A new PBS documentary opens during a scary time: the meltdowns at the Fukushima Daiichi nuclear power plant in Japan more than five years ago. The disaster triggered a wave of nuclear plant closures around the world.
Despite its chilling start, the hour-long feature released Wednesday — titled “The Nuclear Option” and part of the PBS NOVA science series — ends up taking an optimistic view about the future of nuclear power and its role combating climate change.
Science journalist Miles O’Brien spent considerable time at Idaho National Laboratory while reporting the story, examining the early days of nuclear power, and the move away from federal nuclear research in the 1990s. He calls the lab a “storied place, emerging from a long, nuclear winter.”
Featured experts include Charles Till, a former Argonne National Laboratory-West director, as well as Mark Peters, INL’s current director.
“The beginnings of nuclear power are here,” says Till. “At Argonne, you were right in the center of it.”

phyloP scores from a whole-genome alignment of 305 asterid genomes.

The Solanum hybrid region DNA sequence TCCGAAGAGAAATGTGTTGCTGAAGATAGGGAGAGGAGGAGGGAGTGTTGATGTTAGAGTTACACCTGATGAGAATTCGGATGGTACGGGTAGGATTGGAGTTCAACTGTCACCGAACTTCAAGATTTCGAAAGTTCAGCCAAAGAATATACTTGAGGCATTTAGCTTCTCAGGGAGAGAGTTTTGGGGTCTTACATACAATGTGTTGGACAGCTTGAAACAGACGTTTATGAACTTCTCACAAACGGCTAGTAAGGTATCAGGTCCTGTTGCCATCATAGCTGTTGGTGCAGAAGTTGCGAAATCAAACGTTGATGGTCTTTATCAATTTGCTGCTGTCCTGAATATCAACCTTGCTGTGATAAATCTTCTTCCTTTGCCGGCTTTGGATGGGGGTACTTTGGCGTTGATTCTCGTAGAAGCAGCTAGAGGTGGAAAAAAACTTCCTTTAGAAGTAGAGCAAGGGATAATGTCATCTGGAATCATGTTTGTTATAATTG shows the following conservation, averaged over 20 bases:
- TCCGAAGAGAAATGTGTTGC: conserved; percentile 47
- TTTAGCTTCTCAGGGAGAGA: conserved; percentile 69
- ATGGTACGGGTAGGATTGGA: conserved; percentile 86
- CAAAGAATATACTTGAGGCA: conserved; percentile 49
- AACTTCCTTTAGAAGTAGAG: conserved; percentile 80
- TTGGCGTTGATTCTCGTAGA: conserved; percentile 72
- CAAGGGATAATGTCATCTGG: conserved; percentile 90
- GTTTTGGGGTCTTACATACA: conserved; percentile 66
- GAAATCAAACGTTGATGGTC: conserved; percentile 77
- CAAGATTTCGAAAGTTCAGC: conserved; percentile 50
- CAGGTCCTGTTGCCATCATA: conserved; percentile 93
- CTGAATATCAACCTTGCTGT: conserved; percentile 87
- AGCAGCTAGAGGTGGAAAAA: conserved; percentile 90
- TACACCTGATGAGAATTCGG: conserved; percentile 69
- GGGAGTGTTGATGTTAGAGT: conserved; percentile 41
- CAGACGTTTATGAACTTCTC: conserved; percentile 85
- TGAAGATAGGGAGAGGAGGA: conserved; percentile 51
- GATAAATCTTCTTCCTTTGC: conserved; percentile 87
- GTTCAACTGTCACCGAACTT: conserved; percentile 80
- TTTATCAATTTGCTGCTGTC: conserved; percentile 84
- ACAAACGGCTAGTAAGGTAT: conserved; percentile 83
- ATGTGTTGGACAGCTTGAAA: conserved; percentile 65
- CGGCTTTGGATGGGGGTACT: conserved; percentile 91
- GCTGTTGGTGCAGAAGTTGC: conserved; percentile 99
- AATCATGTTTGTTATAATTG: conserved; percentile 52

O’Brien discusses how at INL, “they are taking some of the old reactors out of mothballs,” including the Transient Reactor Test Facility. A big reason is climate change “reality,” O’Brien says, which is causing federal money to flow once again in nuclear power’s direction.
The documentary also takes a look at the beginnings of NuScale Power, the Oregon company that hopes to build a new type of modular nuclear power plant on INL’s desert site in the next decade.
“If you really do wish to do something about climate change, then nuclear is the path,” says Till.
“The Nuclear Option” will replay on PBS World at 12 p.m. Friday and 6 p.m. Tuesday, and on PBS Plus at 7 a.m., 11 a.m. and 5 p.m. Sunday, 6 a.m. Monday and 6 p.m. and 10 p.m. Tuesday. It is available to view online at pbs.org/nova.